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Treasury Secretary Paulson gets the Oscar for Worst Salesmanship in Support of a Financial Rescue Plan (Super-Heavyweight Division).
I think you’d be hard-pressed to find one person out of twenty who understands that Paulson’s bailout plan is not a transfer of tax money from the middle class to the wealthy. It’s not the slightest surprise that more than half of Congress would find it impossible to vote for.
Speaker Pelosi, on the other hand, gets the Oscar for Most Disingenuous Performance by a Legislative Leader Not Running For President. She looked so stupid and incompetent in not getting the bailout approved by the House yesterday, that one suspects this was somehow her plan all along.
The stock market, which had been led to expect approval of this piece of legislative sausage, promptly had an aneurysm and went on to its largest point loss in history, dropping nearly nine percent of its value on the day.
What happens next?
It’s possible that it won’t make much difference if some version of the Paulson plan passes, even though this would give a large (and probably short-lived) bounce to the stock market. The time to have enacted this plan was ten days ago. Since then, we’ve lost half a dozen major financial institutions here and in Europe, and credit markets have become more frozen with each passing day.
The world’s central banks have created an amount of new liquidity that is nothing short of mind-bending. The numbers look like typos, they’re so big. That’s supposed to make bankers comfortable lending to each other, but the result has been that they’re lending only to central banks and governments.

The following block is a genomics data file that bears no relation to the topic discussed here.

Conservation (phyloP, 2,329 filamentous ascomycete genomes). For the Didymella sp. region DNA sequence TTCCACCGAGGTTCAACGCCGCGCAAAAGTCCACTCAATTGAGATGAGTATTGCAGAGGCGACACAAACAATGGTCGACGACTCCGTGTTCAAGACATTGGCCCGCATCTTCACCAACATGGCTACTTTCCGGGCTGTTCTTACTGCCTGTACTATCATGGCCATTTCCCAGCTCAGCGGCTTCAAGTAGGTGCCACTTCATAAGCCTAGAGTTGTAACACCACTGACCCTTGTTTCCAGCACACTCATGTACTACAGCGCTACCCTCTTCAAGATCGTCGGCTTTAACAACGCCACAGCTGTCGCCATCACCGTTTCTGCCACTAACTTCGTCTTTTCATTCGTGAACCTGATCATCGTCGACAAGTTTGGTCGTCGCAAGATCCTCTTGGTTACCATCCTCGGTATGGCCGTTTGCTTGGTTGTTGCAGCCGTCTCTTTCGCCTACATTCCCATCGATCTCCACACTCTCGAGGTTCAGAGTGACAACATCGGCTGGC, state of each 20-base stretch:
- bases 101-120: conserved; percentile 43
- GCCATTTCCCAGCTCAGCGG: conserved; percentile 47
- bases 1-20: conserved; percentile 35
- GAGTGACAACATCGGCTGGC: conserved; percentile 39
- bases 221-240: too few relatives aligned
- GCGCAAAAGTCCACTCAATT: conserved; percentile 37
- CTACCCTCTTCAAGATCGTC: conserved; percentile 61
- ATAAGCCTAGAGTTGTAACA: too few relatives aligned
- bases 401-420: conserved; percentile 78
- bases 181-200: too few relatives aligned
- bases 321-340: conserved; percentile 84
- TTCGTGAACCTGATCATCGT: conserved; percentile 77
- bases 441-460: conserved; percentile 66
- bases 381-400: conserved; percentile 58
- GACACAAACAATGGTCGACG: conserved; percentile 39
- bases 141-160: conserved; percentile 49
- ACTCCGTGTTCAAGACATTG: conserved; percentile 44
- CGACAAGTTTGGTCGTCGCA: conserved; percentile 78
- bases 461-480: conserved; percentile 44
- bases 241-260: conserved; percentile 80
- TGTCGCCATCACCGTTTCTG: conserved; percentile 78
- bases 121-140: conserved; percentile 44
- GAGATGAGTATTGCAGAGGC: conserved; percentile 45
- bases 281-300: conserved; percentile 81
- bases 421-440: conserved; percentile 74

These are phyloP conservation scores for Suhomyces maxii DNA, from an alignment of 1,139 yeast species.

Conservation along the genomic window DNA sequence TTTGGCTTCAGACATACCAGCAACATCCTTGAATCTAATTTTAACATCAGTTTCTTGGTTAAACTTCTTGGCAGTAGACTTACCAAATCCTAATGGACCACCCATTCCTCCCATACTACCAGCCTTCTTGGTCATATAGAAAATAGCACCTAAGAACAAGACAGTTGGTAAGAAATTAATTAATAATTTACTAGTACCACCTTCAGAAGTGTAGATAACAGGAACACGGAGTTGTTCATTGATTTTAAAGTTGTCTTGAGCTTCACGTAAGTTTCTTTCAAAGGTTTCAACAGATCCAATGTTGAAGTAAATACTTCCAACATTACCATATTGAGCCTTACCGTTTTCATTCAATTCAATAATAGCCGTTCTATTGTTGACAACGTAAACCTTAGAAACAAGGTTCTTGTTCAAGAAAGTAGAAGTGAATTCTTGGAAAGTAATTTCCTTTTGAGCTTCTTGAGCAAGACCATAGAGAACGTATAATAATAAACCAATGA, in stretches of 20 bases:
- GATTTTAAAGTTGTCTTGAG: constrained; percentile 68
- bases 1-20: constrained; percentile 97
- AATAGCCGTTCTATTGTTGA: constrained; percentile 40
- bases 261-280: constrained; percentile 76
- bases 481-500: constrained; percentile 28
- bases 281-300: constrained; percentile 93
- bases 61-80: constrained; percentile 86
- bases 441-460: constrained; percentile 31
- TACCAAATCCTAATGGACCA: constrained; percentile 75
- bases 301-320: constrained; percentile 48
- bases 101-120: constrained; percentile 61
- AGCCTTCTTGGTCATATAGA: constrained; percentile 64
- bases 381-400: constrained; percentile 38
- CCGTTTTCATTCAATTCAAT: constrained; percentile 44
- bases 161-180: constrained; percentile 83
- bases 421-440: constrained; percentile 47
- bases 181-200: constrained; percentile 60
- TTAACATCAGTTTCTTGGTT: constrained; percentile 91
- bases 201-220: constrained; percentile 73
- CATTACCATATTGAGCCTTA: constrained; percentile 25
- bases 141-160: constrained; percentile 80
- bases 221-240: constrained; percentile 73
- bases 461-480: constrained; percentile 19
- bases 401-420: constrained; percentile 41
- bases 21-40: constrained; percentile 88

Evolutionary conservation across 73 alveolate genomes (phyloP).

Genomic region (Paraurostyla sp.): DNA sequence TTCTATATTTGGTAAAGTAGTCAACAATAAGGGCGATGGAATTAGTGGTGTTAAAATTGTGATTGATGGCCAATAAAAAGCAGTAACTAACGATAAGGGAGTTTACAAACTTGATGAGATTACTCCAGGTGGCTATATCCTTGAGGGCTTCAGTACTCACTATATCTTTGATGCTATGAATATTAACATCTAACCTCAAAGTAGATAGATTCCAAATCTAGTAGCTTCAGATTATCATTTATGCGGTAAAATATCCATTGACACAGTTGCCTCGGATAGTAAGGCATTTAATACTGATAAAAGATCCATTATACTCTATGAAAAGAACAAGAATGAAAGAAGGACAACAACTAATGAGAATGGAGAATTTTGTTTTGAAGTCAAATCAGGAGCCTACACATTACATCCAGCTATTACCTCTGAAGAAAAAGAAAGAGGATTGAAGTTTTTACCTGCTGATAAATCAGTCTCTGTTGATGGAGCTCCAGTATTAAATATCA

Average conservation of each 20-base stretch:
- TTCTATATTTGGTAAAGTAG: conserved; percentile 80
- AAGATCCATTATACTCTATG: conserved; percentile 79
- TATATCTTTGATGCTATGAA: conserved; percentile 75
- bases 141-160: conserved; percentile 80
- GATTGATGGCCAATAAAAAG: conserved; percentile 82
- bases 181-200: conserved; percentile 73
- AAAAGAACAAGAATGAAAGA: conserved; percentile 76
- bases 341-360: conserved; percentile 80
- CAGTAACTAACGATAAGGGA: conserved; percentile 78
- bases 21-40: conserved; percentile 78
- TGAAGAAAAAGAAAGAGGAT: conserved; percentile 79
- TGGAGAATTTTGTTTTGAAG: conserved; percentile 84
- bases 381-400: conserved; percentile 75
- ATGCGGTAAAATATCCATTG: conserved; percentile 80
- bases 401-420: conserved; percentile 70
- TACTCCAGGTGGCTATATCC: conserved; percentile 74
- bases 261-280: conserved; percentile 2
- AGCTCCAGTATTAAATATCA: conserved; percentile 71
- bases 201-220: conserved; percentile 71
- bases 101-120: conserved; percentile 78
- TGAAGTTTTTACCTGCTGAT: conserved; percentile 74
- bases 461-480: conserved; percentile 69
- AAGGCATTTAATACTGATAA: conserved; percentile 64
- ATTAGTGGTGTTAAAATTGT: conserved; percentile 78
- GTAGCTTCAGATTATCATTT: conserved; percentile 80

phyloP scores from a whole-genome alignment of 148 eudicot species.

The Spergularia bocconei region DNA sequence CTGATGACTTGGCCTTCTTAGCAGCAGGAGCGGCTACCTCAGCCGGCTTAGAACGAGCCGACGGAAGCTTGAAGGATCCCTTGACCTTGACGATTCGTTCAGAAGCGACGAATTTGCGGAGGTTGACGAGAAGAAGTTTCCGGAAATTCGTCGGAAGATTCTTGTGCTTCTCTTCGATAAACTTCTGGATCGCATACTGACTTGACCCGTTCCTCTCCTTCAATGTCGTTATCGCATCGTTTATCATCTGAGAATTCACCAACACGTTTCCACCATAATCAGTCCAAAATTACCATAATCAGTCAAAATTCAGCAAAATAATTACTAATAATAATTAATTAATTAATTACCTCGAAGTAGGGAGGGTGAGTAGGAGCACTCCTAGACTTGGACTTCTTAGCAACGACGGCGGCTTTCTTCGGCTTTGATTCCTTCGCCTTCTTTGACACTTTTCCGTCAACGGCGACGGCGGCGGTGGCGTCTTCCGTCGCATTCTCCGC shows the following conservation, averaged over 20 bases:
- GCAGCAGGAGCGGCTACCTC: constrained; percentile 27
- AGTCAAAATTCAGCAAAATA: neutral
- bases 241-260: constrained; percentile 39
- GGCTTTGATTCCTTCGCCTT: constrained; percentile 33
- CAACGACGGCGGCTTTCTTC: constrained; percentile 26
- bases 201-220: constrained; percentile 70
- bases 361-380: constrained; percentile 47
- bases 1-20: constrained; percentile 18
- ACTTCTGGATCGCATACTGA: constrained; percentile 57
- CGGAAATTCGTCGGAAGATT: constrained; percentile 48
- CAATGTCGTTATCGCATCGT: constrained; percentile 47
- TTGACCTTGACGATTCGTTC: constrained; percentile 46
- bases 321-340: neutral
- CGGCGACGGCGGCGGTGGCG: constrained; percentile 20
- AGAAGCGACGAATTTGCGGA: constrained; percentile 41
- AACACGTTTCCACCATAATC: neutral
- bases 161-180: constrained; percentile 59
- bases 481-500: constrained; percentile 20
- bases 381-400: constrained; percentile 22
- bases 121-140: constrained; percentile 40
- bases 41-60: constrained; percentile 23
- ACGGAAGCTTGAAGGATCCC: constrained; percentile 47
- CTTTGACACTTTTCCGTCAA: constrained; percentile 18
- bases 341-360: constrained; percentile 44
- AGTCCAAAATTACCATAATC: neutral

For the time being, we no longer have a functioning system of private finance, and that’s no exaggeration.
What I think Congress has done is prove to everyone that the US government doesn’t have reliable equipment to protect financial markets. It’s hard to imagine what it would take now for them to restore confidence. The outcome that the bailout plan was intended to forestall is going to happen anyway.
Undercapitalized financial institutions will continue to fall, here and in Europe. The underlying reality in banking and finance is that massive capital losses from housing values will have to be written off. That’s a tremendous amount of equity that needs to disappear, somehow.
This morning as I write, stock markets in the US are showing indications of a strong recovery from yesterday’s sell-off, amid signs that Paulson’s brain trust at Treasury are scrambling to come up with something new and different.
They’ll need to do a much better job of selling it to Congress and to the people this time. Apparently, Paulson and Bernanke figured that all they needed to do was tell Congressional leaders what was really happening in the credit markets, behind closed doors, and fear would do the rest. That marketing plan turned out to be nowhere near good enough.
Meanwhile, credit markets continue their near-total freeze. Today is an unusual day because it’s both a holiday (so a lot of people, including Congress, aren’t in the office), and the last day of the quarter (so short-term funding needs are unusually high as people close their books).
Tomorrow we should get a better picture what the near-term pressures are in money and credit markets. At this point, it’s very far from clear what can be done to relieve the tension.
Happy and Joyful New Year to all my friends, and all of RedState’s readers. Shana tova.